What better time to bring out an 8ft (2.4m) bicycle known as "one less car" than Go By Bike Day?
Phil Shoemack's Thai-designed bicycle stood out among a posse of people putting power to the pedal in Tauranga yesterday.
The Toi Te Ora Public Health Service medical officer of health joined a number of other people who traded in their cars for bicycles as part of national Go By Bike Day.
The unusual bicycle was bought off Trade Me last year.
It has since been used to take grandchildren on rides along Mount Maunganui's shoreline, Dr Shoemack said.
Yesterday, Dr Shoemack used it to travel to four Go By Bike Day checkpoints around the city.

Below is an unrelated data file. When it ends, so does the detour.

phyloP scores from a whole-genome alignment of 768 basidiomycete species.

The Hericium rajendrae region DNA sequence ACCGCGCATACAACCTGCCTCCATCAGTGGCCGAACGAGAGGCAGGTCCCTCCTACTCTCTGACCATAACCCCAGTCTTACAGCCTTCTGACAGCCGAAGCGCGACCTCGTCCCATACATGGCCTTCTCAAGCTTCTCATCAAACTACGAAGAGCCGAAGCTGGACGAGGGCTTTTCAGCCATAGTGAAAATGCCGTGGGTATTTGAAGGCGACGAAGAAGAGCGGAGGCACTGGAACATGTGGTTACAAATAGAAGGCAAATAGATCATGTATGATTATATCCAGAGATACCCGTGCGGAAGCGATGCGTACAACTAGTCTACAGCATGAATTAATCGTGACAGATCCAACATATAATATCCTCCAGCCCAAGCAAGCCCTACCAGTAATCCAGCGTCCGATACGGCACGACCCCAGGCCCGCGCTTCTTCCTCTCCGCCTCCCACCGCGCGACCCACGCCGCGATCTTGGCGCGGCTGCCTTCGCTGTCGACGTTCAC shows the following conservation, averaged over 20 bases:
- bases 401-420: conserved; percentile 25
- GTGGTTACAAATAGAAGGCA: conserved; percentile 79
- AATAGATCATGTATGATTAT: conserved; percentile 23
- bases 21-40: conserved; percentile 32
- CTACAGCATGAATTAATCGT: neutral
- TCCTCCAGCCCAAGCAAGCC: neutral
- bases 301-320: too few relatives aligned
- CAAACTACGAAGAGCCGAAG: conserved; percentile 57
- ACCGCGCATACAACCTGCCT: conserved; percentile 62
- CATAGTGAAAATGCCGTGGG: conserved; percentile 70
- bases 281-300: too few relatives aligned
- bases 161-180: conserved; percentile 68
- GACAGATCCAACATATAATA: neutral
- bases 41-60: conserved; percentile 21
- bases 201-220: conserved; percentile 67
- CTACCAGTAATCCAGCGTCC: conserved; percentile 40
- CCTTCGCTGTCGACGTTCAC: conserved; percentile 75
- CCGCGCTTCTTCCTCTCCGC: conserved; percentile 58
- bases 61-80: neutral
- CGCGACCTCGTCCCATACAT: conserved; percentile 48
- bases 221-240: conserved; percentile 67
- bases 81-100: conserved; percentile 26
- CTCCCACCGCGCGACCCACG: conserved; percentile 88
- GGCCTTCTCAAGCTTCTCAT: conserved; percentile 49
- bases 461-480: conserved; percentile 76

Each spot offered cyclists freebies and breakfast treats.
People throughout New Zealand were encouraged to get on their bikes as part of Bike Wise Month, the country's annual celebration of cycling.
Dr Shoemack said the benefits of cycling compared to car travel were endless and the more people who cycled, the better.
"It's convenient, it's fun, it's certainly good for the body, saves money, reduces climate change," he said.
"If we can get more of the population on a bike, it means more awareness when they are in a car."
Last year, more than 54,000 New Zealanders took part in Bike Wise events. NZ Transport Agency spokeswoman Jennie Gianotti said Go By Bike Day was a fun and popular event that encouraged Kiwis to get out on their bikes again after the festive season, while the weather was great.
"Go By Bike Day is the perfect opportunity to either give cycling a go or rekindle that relationship with your bike," she said.